A NEW SERIES OF PAINTINGS WE CAN ALL RELATE TO
"Ars longa, vita brevis" (Life is short but Art is long), wrote Hippocrates in the 5th century, bemoaning the length of time it takes to acquire skill in the arts. A little later, as a serious young art student myself, I was allowed to borrow a human skull from my college's Biology Department, carefully carrying it back to the studio in a small, battered cardboard box. Once at my desk, I unwrapped the paper tissue reverentially, and began to draw. I suppose you never forget your first one, and I was overpowered by the sense that this was the cradle of somebody's thoughts and dreams I was holding in my hands. My own reaction surprised me, and I don't remember getting much drawing done that afternoon. But I do remember that - horrified by my fellow-students' desire to make it talk - I soon protectively rushed it back to the lab.
Another Latin phrase, "Memento Mori", means literally Remember Death, or more pertinently, Remember That You Will Die. Not the most pleasant of thoughts, and one which is practically taboo in our culture. However, in ancient Rome, when a triumphant General paraded before the populace, it was one person's official job to whisper, “Respice post te. Hominem te esse memento. Memento mori.” (Look behind. Remember thou art mortal. Remember you must die.) Or the slightly snappier, "Sic transit gloria" (Glory fades), to help keep his feet firmly on the ground. As poet Thomas Gray neatly paraphrased in the mid-18th century: "The paths of glory lead but to the grave". Unlike life, the idea of Memento Mori is a very enduring one.
The Stoic philosophers of Ancient Greece used the idea of Memento Mori to invigorate life. They treated each day as a gift, and reminded themselves not to waste time on the trivial and vain, thus transforming Memento Mori into Memento vitae: Remember to live.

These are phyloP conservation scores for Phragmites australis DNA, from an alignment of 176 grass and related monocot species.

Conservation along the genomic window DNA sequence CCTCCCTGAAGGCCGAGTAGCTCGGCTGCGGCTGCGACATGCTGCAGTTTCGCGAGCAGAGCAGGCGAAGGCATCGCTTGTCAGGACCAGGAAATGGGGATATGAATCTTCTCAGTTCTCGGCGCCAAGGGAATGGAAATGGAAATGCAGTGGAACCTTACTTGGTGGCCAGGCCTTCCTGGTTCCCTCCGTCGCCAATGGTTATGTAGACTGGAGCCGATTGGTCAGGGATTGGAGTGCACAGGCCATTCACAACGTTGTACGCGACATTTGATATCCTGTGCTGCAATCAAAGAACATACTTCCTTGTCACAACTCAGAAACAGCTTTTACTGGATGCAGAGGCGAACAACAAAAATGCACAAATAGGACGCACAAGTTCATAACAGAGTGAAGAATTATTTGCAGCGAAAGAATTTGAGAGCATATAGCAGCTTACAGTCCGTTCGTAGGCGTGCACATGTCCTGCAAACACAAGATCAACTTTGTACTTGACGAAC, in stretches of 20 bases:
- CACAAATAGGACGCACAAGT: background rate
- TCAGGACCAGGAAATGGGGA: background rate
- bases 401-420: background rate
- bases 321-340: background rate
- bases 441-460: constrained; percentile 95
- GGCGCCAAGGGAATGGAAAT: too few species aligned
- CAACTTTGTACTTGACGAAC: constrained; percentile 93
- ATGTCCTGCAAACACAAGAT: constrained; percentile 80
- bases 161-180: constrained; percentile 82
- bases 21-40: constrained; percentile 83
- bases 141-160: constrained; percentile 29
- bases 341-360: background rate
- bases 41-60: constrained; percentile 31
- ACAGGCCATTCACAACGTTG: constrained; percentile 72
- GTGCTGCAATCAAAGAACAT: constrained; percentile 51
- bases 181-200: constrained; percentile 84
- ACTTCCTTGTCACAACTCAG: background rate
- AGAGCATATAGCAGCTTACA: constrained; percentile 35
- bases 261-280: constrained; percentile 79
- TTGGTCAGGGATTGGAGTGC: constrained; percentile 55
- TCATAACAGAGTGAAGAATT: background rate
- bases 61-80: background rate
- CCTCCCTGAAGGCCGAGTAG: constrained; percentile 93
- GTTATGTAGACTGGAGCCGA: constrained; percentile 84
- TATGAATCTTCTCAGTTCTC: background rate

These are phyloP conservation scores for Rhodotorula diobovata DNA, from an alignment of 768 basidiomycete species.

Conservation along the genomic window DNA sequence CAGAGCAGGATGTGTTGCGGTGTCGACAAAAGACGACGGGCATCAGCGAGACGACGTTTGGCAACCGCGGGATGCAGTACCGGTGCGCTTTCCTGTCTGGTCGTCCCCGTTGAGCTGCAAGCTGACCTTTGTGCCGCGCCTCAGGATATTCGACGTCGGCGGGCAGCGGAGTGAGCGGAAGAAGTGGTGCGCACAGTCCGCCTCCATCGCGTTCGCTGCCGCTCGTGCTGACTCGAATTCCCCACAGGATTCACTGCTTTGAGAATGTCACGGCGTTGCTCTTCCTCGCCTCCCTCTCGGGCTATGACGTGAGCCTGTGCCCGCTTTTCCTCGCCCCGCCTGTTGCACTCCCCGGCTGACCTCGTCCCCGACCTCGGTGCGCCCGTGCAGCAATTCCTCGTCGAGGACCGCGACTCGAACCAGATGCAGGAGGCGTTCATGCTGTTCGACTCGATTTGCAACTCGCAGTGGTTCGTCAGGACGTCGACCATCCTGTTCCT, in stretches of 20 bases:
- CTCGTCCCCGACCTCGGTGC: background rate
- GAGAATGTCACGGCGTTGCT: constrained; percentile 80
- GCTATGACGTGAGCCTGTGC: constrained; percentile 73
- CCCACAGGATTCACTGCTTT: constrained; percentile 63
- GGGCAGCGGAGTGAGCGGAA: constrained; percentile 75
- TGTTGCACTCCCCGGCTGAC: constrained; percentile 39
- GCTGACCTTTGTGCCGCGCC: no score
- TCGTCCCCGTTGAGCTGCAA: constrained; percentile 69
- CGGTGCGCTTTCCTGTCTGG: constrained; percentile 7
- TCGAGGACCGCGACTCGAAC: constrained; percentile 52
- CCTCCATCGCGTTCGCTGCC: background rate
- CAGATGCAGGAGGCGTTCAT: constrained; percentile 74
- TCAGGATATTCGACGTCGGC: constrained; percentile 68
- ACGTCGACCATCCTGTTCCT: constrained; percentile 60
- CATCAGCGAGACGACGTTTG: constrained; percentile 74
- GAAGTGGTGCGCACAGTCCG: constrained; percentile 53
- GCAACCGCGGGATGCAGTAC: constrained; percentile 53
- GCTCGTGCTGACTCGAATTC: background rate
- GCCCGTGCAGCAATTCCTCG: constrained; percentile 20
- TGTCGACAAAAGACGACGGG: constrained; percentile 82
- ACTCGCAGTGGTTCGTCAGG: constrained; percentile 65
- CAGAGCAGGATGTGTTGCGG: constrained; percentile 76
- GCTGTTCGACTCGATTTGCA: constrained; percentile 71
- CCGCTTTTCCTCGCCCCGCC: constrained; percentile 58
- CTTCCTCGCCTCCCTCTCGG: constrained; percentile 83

Mindfulness of death is also a central teaching in Buddhism, with the meditative practice known as "Maranasati" (Awareness of death), which brings recognition to the transitory nature of one’s physical life and the question of whether or not one is making good use of this precious finite resource. This sentiment is deeply infused throughout Japanese culture even today, and "Mono no aware", or an awareness of the impermanence of things, is the real reason the Japanese are so enamoured with cherry blossoms. “Because they fall we love them... In this floating world, does anything endure?" Ariwara no Narihira's famous 9th century poem asks.
In the early 17th century, Netherlandish "Vanitas" painting flourished, reminding viewers how precious life is and not to waste its fleeting gift on vanities and empty pleasures. Artists emphasized the futility of all things earthly with skulls, hourglasses, bubbles, rotting fruit and wilting flowers, preyed upon by meticulously-painted invertebrates.
Later, Georgian and ever-sentimental Victorian artists embraced a symbolic language of plants and flowers; from the self-explanatory forget-me-not, to the sombre graveyard ivy, which symbolised undying love and devotion. The 19th century brought a spectacular flowering of mourning culture; skulls, broken columns, weeping willows and miniature portraits graced memorial lockets and jewellery - sometimes alongside intricately woven, curled and arranged clippings of the deceased's hair. The simple desire for a tangible keepsake, some reliquary of a lost loved-one elevated to a fine art.